- Providing a shared system for measuring and understanding equity in access to the arts in CPS.
- Allowing for publication of analyses of arts education in CPS through Ingenuity’s annual State of the Arts reports and other research and analysis projects.
- Guiding the development and provision of supports to schools that are made available through the Creative Schools Fund.
What's this I hear about "CSC 2.0"?
A lot has changed in the 10 years since Ingenuity’s founding and the subsequent creation of the initial CSC. The Certification is changing too. Starting in our reporting on the 2021-22 school year, Ingenuity will be using an updated CSC 2.0, which reflects improvements in our ability to track arts offerings in detail, updates to our thinking about the key factors that make a quality arts education possible, and new ideas about how to translate the elements of the CSC into a plan for school improvement. A detailed explanation of CSC 2.0 can be found here.
The Creative Schools Certification scoring system and its supporting data continue to lie at the core of Ingenuity’s work of supporting equitable access to arts education. As both Ingenuity and CPS continue to collaborate and expand capacity to support arts education across Chicago, CSC 2.0 will help all stakeholders better understand the needs of all schools, identify specific opportunities for improvement, and encourage all actors to invest in equitable access to arts education throughout the District. The CSC score schools receive will now, more than ever, trigger action and support for improvement.
OK, so what has changed in CSC 2.0?
Over the last two years, Ingenuity and CPS have worked together to advance the thinking behind the CSC. The result of this work, CSC 2.0, remains a summary score measuring school progress toward the goal of providing access to quality arts programming as part of a well-rounded education. Most of what you’re familiar with is still critical to the scoring rubric.
What previously made up “Phase 1” of the scoring rubric are now referred to as measures of “Access.” These will look familiar. The Access measures capture student access to the arts through arts instructor staffing levels, minutes of instruction and the share of students who have access to the arts (among elementary schools), and the number of disciplines and depth of instruction offered in those disciplines (among high schools).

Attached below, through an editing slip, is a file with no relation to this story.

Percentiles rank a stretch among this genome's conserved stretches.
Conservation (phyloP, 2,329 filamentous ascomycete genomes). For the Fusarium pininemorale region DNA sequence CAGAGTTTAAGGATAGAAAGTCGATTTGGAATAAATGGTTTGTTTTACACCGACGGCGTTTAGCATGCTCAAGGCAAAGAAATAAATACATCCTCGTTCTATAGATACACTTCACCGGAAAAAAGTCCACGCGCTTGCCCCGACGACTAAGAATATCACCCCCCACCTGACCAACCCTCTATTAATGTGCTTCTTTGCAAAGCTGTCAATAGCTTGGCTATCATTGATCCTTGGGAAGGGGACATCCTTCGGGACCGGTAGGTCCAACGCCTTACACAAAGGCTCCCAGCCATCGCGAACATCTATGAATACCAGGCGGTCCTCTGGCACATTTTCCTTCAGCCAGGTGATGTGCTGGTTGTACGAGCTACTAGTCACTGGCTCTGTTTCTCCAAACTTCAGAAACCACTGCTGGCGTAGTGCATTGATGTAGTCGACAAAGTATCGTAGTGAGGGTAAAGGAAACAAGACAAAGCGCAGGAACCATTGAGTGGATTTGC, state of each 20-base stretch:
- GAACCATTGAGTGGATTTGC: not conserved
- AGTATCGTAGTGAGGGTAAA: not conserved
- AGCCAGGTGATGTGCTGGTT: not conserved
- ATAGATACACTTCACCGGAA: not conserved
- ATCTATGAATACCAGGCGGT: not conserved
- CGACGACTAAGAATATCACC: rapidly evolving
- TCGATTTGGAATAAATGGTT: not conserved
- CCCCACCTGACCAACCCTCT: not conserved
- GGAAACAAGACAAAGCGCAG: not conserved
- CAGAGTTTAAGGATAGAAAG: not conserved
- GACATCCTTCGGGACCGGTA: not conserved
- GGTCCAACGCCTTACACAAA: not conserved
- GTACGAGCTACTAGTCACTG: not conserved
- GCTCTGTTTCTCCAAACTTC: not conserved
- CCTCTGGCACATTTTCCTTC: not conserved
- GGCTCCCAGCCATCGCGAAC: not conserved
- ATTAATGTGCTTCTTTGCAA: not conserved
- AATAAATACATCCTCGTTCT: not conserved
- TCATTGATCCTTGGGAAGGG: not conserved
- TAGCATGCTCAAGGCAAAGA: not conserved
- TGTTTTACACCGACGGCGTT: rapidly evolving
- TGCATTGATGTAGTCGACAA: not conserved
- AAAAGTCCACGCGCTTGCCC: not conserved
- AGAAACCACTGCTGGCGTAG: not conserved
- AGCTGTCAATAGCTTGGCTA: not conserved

The elements that previously made up “Phase 2” of the scoring rubric, as well as several additions, are now part of the “Quality” section of CSC 2.0. These include indicators of schools partnering with outside arts organizations, providing opportunities for parent and community engagement with the arts, school participation in professional learning in the arts, and school budgeting for the arts. There are also new opportunities for schools to make non resource-dependent improvements to their school arts programs (e.g., by including arts in their school governance) and to get credit toward their final CSC score for doing so.
Importantly, these and other advancements in data collection and our scoring rubric are the next steps forward for a more equitable scoring system; schools now have the ability to improve their scores by making arts-positive changes beyond basic resources.
A detailed description of all changes from the original CSC to CSC 2.0 can be found here.
A detailed description of CSC 2.0 can be found here.
Why is 2018-19 the last year a CSC score is available for my school?
Due to the COVID-19 pandemic, CPS announced it is suspending the School Quality Rating Policy (SQRP) during the 2019-20 and 2020-21 school years as it reimagines how accountability functions in CPS. Following this precedent, Ingenuity and the CPS Department of Arts Education (DAE) will not publicly release school-level Creative Creative Schools Certification (CSC) ratings for the 2019-20 and 2020-21 school years.